The trial needed to be postponed, and more lawyers — which meant significantly more money, to the tune of $40,000 — were added to the case, thanks to the help of Rabbi Pinchos Lipschutz’s group, who according to Roza Hindy, “were incredible shluchim from Hashem.”

The stakes were high. In the State Court, Rubashkin was charged with 9,311 counts of child labor violations. Aside from the jail time that any one count carried, being found guilty of even one state charge would make him a second-time offender and have grave ramifications in the Federal sentencing, which was soon to follow.

“My father, though, was primarily concerned with the terrible chillul Hashem associated with the state charges and was desperate to fight and win. Ultimately the prosecutors dropped all but 80-something counts, and the jury found him innocent on every single one.”

For Rabbi Rubashkin, it was simple: The lawyers were never the ones in charge. “My father abhorred it when people used to ask what the lawyers thought. ‘How can a human being decide you have a good chance or say you’re in jail for the rest of your life?’

“I did so many things that made little sense and took immense courage,” says Roza Hindy. “If I had an idea for the lawyers, I shared it. There were many lawyers, and often it was highly intimidating having to argue my case, almost like going to war unprepared and having guns shooting at you from all sides.

“At one point, I thought of an excellent witness to the case regarding whether my father had knowingly hired minors to work at his plant. A yeshivah bochur had joined the mesivta that my father had opened back in Postville; his parents sent him there because he was struggling in the mainstream system and needed a warmer atmosphere like the one my father provided.

“Come summer, and the bochur had nothing to do back home. His mother called us, crying. ‘Can’t you just hire him to work on your plant?’

“‘I’d love to, but I can’t,’ was my father’s response. ‘I wouldn’t even let my own kids work there.’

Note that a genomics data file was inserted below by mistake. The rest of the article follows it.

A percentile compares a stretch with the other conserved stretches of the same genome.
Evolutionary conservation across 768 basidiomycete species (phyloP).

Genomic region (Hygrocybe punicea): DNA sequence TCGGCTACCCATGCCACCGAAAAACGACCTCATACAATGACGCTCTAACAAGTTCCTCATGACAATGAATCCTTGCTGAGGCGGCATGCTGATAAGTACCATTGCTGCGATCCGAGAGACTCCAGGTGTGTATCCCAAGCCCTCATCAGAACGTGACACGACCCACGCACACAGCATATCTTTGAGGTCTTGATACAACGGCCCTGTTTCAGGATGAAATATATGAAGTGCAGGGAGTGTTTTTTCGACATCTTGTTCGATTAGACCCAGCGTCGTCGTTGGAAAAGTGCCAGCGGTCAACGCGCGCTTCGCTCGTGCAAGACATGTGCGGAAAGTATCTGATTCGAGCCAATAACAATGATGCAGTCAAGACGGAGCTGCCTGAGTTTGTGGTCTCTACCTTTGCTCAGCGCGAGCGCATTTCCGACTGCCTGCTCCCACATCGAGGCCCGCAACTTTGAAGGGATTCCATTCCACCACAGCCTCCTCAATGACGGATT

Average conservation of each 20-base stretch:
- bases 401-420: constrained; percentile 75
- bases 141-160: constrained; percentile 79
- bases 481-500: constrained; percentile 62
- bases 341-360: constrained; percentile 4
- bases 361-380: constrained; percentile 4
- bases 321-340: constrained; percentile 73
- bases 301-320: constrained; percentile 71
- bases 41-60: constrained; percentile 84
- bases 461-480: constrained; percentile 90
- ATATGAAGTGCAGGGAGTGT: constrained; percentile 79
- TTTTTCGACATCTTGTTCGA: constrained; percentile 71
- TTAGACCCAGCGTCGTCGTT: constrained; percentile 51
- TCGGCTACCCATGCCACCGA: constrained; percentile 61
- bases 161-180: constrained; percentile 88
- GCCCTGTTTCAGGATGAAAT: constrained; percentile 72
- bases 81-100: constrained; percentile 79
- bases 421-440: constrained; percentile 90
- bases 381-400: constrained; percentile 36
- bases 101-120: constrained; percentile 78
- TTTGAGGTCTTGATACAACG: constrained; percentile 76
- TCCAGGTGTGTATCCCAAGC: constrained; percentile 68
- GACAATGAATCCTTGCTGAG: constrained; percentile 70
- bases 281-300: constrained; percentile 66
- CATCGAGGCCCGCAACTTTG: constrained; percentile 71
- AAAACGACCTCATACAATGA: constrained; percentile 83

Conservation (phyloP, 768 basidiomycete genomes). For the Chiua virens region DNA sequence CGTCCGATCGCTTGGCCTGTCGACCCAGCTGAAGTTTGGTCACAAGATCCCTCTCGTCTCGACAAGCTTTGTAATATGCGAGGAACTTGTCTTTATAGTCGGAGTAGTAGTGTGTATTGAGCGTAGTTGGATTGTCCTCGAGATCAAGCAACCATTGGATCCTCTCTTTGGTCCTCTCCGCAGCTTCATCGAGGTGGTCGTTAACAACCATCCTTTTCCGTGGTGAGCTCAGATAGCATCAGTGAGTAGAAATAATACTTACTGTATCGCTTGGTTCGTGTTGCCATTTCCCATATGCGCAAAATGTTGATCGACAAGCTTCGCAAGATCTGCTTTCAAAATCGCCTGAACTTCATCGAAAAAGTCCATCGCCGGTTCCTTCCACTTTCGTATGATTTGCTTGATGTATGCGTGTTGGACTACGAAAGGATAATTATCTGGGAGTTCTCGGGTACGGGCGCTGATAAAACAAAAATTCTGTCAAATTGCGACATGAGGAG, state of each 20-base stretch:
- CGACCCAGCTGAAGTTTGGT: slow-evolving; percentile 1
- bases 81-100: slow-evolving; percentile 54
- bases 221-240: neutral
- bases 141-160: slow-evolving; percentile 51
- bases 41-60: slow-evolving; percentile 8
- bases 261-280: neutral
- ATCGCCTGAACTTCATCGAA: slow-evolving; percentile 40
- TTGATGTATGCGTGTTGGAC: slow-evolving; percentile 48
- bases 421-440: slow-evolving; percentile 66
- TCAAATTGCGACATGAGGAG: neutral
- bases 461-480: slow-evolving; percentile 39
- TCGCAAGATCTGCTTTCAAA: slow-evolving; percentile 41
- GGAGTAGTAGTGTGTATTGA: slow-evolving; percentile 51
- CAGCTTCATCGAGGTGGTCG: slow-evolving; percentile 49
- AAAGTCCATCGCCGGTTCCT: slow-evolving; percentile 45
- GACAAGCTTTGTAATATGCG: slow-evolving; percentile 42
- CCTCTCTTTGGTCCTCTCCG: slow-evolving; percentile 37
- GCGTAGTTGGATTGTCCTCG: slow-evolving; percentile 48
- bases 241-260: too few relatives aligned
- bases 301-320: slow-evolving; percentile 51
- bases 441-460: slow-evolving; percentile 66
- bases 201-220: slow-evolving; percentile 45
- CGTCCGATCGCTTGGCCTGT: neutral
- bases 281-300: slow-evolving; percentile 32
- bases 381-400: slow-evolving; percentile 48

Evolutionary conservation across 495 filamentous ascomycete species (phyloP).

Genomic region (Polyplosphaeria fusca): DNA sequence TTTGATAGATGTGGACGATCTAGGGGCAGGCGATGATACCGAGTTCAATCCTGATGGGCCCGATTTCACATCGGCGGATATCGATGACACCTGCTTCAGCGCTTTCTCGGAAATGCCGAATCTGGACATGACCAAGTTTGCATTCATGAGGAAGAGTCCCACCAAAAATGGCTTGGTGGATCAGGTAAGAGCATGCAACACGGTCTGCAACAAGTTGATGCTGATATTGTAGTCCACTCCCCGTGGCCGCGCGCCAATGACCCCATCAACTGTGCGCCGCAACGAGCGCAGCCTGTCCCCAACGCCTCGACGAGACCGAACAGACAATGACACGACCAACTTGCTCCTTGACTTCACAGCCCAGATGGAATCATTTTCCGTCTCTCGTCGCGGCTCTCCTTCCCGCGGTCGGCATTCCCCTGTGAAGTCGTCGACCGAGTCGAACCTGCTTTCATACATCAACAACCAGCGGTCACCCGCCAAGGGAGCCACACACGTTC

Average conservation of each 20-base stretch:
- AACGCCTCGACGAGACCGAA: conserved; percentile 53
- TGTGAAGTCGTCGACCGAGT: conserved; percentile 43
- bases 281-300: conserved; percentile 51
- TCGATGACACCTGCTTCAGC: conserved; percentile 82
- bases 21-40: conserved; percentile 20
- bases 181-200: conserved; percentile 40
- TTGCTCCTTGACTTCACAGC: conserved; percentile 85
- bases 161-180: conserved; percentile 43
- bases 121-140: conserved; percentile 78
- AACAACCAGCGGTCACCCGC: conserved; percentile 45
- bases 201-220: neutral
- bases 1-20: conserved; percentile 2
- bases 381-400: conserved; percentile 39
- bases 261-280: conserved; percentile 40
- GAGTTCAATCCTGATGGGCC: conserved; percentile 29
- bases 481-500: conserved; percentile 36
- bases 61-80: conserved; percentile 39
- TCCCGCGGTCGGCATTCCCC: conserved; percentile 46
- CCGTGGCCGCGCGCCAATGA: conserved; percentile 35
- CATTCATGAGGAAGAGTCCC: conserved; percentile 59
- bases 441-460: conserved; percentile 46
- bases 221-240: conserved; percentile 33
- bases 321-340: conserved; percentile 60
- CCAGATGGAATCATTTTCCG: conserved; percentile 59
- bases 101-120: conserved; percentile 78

“I remembered this story and thought this woman would make a marvelous witness. ‘Okay,’ said the lawyers, zero excitement in their voices, ‘you could try it if you want to.’ So I did. I didn’t care what the lawyers felt. I trusted Hashem was leading us in the right direction. It was a challenge getting her to court, but we did it.

“When my father was acquitted from that case, the media couldn’t believe it. The biggest criminal of all time? What was the trick?

“The jury foreman shared in a public interview that this mother had clinched it for him — she and another bochur who testified. My mother always encouraged us to notice Hashem’s smiles, and this was certainly one of them.

“Throughout the entire saga, I kept seeing over and over how someone I’d met years earlier was able to suddenly help out, or one person connected me with another person whose husband was just the person I needed. It was so clear that Hashem was the One moving the pieces.”

And Rabbi Rubashkin himself? “My father’s bitachon was remarkable,” says Roza Hindy. “Many askanim experiencing the justice system were very discouraged and were afraid to go to trial in the State case. They encouraged him to accept a plea bargain and plead guilty to some of the charges. But my father, who lived with the consequences daily, couldn’t get himself to say that a Jew would disregard the wellbeing of a minor. He called me from jail encouraging me to do all we can to help him have proper representation to fight this fight. I was extremely moved by his tremendous conviction that if he was doing the right thing, Hashem would protect him.”

So preoccupied was Roza Hindy with her father’s case that often there was no money to go around in her own home. On one occasion, she’d just finished a meeting in the Five Towns and realized she had a three-hour drive home and no money for gas. She went back inside and asked for assistance. There were multiple times where there was no money for basics like diapers.